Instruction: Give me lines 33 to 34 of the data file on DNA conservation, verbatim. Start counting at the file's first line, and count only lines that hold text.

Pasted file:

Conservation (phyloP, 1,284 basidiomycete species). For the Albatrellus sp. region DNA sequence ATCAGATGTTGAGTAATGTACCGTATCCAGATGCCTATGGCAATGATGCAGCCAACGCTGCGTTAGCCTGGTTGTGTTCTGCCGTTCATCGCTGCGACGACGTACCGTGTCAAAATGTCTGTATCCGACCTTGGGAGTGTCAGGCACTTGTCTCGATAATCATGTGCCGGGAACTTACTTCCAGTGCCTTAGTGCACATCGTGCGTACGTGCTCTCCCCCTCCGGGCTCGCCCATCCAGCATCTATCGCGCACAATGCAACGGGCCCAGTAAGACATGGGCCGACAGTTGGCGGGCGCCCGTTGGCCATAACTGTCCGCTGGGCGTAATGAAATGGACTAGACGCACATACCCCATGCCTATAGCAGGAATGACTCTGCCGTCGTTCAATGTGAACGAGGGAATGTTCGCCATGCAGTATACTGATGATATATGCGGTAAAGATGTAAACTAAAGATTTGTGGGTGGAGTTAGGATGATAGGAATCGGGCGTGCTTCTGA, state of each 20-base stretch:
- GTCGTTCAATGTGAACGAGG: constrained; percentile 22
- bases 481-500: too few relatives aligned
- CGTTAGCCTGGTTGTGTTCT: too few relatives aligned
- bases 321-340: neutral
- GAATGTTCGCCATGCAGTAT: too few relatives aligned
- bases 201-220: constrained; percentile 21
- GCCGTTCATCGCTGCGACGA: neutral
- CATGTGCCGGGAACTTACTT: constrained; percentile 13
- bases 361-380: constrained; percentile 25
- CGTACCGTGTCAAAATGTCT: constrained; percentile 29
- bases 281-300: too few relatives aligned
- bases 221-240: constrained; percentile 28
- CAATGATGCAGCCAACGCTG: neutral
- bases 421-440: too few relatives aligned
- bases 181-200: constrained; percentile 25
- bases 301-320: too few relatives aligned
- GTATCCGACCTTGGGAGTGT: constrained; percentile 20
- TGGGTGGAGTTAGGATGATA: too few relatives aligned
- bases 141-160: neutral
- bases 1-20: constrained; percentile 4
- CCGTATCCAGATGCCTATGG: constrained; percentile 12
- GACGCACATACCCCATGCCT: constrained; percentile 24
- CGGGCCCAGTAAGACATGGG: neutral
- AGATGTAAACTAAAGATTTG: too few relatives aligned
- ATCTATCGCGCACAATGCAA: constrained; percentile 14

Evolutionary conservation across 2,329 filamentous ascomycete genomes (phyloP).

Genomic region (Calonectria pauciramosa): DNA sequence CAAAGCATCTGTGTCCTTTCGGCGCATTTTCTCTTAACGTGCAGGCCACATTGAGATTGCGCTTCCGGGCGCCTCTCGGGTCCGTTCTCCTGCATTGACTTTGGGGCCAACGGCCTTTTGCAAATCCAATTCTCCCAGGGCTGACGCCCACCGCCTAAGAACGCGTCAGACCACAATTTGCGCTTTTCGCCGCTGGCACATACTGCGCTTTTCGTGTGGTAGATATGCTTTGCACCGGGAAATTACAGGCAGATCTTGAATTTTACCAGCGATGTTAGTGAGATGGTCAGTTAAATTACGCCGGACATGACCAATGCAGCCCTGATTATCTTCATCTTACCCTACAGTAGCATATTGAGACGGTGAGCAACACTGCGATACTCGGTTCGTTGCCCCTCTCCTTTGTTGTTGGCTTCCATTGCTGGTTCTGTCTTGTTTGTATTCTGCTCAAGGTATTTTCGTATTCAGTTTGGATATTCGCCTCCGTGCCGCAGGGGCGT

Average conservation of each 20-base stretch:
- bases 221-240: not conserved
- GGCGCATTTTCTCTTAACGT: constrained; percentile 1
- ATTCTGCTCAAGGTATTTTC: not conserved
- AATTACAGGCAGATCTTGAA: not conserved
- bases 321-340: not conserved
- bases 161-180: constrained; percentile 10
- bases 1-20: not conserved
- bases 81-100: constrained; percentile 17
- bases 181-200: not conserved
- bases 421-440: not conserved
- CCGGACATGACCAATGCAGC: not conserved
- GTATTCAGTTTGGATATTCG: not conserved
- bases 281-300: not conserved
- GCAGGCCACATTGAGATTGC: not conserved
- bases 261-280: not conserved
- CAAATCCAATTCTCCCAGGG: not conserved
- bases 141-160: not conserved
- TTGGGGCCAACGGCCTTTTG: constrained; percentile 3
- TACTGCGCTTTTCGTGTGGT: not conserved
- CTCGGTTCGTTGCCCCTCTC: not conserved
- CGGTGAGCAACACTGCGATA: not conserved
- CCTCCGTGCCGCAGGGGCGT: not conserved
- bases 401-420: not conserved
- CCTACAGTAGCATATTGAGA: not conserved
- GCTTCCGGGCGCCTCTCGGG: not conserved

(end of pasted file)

- AATTACAGGCAGATCTTGAA: not conserved
- bases 321-340: not conserved